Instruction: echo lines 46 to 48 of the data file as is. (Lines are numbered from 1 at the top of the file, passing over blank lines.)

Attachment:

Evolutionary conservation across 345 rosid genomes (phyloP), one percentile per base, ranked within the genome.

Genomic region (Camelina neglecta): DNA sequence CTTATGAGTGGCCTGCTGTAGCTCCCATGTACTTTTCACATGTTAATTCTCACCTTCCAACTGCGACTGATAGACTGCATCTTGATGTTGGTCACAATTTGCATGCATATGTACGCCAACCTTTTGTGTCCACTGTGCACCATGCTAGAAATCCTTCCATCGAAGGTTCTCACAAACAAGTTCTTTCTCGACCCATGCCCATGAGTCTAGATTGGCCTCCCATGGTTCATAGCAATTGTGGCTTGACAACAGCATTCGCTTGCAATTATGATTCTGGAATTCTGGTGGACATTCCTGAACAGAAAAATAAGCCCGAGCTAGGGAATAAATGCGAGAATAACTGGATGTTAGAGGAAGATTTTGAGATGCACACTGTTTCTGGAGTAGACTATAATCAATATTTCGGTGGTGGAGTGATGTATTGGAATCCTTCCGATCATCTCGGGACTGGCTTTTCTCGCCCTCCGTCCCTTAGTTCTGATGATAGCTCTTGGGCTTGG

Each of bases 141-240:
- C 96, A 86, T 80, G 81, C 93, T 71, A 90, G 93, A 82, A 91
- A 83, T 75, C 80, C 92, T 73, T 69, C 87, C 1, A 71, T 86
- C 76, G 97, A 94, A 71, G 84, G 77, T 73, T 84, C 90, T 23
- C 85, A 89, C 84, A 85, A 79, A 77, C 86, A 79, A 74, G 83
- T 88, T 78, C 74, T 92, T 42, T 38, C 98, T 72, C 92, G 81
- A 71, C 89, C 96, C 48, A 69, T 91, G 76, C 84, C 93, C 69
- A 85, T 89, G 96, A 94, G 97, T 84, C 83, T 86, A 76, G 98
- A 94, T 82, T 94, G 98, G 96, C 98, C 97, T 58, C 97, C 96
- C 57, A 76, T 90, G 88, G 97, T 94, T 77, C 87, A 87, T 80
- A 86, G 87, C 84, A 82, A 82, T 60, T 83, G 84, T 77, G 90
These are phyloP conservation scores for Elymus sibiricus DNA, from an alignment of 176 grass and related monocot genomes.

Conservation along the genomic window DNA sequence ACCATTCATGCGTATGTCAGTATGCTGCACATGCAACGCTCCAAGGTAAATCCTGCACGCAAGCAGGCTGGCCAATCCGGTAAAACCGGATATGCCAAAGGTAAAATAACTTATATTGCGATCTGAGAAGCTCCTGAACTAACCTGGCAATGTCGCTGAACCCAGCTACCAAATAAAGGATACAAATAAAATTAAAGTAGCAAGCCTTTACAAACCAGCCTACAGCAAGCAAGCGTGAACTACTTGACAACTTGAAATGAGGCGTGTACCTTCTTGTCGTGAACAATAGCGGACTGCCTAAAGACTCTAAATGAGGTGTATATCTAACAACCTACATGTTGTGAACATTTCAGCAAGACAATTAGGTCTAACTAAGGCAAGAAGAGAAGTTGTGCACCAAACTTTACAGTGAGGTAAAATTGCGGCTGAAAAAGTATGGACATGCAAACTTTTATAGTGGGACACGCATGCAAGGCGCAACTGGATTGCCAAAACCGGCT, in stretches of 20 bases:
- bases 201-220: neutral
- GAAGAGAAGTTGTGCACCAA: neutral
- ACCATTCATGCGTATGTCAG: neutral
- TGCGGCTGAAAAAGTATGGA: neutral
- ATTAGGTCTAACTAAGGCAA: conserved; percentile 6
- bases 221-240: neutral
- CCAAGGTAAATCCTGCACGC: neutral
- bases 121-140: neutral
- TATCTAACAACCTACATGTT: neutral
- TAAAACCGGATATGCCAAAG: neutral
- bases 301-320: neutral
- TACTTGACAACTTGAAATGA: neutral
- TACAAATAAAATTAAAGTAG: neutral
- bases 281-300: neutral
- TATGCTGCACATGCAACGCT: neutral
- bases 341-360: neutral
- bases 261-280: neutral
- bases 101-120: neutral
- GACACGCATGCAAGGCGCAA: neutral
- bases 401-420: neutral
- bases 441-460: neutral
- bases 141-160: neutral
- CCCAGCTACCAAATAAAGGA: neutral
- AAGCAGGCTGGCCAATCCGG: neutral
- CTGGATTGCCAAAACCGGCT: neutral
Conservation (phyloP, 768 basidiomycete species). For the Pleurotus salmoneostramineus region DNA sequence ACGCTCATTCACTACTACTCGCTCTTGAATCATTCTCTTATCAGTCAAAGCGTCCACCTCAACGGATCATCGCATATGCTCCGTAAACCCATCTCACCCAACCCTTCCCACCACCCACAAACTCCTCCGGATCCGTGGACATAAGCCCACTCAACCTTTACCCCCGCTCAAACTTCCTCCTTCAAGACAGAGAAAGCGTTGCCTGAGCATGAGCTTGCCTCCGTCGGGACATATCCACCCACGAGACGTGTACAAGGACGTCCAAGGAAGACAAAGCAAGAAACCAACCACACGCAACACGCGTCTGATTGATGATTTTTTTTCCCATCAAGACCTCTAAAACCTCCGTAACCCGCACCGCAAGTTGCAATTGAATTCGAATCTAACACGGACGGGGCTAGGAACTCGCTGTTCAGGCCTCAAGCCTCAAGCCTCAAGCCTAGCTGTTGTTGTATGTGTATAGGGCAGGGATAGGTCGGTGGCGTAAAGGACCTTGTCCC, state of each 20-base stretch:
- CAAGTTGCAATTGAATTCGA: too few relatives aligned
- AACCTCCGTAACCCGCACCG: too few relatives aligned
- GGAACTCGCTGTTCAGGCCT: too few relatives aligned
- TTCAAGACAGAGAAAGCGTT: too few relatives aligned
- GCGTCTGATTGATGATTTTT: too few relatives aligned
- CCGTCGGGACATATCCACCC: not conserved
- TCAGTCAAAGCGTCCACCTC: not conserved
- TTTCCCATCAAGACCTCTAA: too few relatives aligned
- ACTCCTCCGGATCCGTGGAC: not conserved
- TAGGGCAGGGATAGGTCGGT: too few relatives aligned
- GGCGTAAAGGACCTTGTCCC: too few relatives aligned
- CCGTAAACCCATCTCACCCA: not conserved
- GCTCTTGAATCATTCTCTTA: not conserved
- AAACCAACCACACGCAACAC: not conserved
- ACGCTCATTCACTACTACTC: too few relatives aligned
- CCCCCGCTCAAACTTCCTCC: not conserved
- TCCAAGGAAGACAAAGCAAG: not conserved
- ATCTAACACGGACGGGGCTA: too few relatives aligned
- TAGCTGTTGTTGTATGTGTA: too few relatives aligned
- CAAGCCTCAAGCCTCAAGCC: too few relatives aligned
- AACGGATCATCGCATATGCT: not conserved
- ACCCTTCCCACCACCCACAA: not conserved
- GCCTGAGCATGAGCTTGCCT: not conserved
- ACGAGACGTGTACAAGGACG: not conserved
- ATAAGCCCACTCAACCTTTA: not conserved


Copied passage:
- GCGTCTGATTGATGATTTTT: too few relatives aligned
- CCGTCGGGACATATCCACCC: not conserved
- TCAGTCAAAGCGTCCACCTC: not conserved